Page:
Tuesday, March 23, 2010

Clinton at AIPAC: status quo ME is unsustainable, Netanyahu defiant

These days all eyes are directed towards AIPAC, the American Jewish lobby. Or rather the eyes of everbody  who is either Israeli or American and interested in Middle East politics. AIPAC's annual Policy Conference is indicative of how popular the lobby  is with American policy makers  and gives - since some of the actors are present  - an idea about the current state of affairs.
Well no big surprises there. In the presence of many members of Congress Bibi Netanyahu yesterday gave a speech at the gala, He showed himself  defiant  and without mentioning the recent crisis in the relations after Israel announced the building of another 1600 appartments in East-Jerusalem, he said that 'the connection between the Jewish people and the Land of Israel cannot be denied. The Jewish people were building Jerusalem 3,000 year ago and the Jewish people are building Jerusalem today. Jerusalem is not a settlement. It is our capital.'
Netanyahu also said that 'in Jerusalem, my government has maintained the policies of every single Israeli governments since 1967, including those led by Golda Meir, Menachem Begin and Yitzhak Rabin. .... Everyone knows -- everyone, Americans, Europeans, Israelis certainly, Palestinians -- that these neighborhoods will be part of Israel in any peace settlement. and terefore, building them in no way precludes the possibility of a two-state solution.'

One day earlier it was Secretary of State Hillary Clinton's turn for a speech. She told the conference that the status quo is unsustainable.'For President Obama, for me, and for this entire administration, our commitment to Israel’s security and Israel’s future is rock solid,' Clinton said. But, 'as Israel’s friend, it is our responsibility to give credit when it is due and to tell the truth when it is needed.'

The status quo is unsustainable for all sides," Clinton said. 'It promises only more violence and unrealized aspirations. Staying on this course means continuing a conflict that carries tragic human costs. Israeli and Palestinian children alike deserve to grow up free from fear and to have the opportunity to live up to their full God-given potential.'

On the subject of Iran she said: ' let me be very clear: The United States is determined to prevent Iran from acquiring nuclear weapons'.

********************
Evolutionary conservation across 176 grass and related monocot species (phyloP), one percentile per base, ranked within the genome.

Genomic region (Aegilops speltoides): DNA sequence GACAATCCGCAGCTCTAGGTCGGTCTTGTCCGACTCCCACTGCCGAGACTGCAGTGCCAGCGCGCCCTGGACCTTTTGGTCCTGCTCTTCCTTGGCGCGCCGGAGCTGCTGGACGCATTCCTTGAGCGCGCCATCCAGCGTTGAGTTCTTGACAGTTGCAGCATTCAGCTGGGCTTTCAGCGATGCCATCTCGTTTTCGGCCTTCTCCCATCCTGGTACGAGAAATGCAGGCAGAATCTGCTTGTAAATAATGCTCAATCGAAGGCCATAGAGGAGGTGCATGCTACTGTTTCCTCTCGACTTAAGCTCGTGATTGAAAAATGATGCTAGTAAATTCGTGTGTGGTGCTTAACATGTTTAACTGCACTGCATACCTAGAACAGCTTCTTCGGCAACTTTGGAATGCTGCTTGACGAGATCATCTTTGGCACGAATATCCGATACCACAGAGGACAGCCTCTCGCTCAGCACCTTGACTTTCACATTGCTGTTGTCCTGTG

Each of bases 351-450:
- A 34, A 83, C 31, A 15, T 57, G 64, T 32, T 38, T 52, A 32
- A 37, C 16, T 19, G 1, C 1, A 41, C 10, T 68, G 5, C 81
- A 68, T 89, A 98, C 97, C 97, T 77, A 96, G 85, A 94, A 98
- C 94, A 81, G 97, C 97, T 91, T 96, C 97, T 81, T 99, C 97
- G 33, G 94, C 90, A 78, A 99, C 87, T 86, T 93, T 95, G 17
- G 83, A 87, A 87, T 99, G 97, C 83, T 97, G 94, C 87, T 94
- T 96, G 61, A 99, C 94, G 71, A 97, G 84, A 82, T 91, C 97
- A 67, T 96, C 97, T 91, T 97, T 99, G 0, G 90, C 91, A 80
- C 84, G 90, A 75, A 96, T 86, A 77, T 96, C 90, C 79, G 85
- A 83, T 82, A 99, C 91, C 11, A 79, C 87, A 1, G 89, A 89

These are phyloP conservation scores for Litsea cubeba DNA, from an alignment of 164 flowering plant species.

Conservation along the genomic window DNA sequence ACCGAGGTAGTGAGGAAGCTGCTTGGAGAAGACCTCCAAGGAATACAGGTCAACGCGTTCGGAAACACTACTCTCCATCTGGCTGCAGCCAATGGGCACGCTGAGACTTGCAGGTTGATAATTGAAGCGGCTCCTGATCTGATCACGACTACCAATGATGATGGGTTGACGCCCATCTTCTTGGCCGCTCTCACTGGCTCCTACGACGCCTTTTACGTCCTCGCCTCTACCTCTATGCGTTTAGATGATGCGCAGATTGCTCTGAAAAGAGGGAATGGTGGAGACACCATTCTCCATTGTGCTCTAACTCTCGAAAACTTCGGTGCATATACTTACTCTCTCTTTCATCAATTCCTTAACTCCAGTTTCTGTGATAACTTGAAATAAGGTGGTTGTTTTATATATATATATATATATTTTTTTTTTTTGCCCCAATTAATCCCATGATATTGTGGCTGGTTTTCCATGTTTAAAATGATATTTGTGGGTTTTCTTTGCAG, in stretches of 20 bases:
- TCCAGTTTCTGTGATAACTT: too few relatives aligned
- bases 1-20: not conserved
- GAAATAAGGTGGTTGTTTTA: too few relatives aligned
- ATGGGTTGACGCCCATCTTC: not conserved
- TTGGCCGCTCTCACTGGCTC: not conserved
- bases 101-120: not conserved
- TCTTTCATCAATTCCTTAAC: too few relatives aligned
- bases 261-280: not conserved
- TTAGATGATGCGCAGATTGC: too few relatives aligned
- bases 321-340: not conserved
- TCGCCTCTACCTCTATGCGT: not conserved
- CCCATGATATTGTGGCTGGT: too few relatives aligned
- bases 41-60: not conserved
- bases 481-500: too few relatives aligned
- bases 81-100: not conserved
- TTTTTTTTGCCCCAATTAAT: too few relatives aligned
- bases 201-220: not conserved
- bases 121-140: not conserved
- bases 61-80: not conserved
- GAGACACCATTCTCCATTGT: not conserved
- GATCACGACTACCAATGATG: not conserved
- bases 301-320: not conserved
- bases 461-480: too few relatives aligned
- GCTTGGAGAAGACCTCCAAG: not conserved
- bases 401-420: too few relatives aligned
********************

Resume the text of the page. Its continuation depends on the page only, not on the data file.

Netanyahu, however, was equally clear on this. 'The future of the Jewish state can never depend on the goodwill of even the greatest of men,' Netanyahu said, after praising the role of Roosevelt and Churchill in World War II, but pointing at their failure to save 6 million Jewish people. 'Israel must always reserve the right to defend itself.'

This evening Netanyahu will see Obama who after his health care victory in Congress is, as some point out, a stronger man than before. Some believe that because of this renewed strength, Obama will take a firmer position. Others  expect him to act tactically with an eye on the long run - just as he did with respect to the health care bill - and spare a more muscular showing for the negotiations themselves, when difficult decisions are needed.

I don't believe in either of these hypotheses, although I certainly would love to. I really believe that Obama does not have the guts to withstand AIPAC (whose newly elected chaiman Lee Rosenberg sat on his finance comittee during his election campaign). Obama, however, could, if he wished to do so,  make a fist against Netanyahu with the support of a majority of the American and Jewish public. J Street, the new moderate lobby that 'competes' with AIPAC on Tusday published a survey among American Jews which showed a remarkable amount of support for a strong American role in the peace process, even if that would mean exerting pressure on Israel:

  • American Jews by a four-to-one margin, 82-18 percent, support the United States playing an active role in helping the parties to resolve the Arab-Israeli conflict, with 73 percent of American Jews supporting this active role even if it means that the United States were to publicly state its disagreements with both the Israelis and the Arabs.

  • * By a 71-29 percent margin, American Jews support the United States "exerting pressure" on both the Israelis and the Arabs to make the necessary compromises to achieve peace. An earlier J Street poll last March found a similar level of support.

  • A majority of all American Jews, 52-48 percent, still support an active role even if the United States were to publicly state its disagreements with only Israel. (My emphasis).
A survey by Zogby International under Americans of all denominations shows that 81% of all Amerians agree that the Middle East conflict has a negative impact on US interests. Also  40 % of Americans (63% .Democrats, 13% Republicans) think that the US should get tough with Israël in order to stop settlements.       A Rasmussen poll, also taken in March,  went even further and concluded that 49% of American voters thinks that Israel should stop building settelements as part of a peace deal. 
Let'see if it will convince the president.

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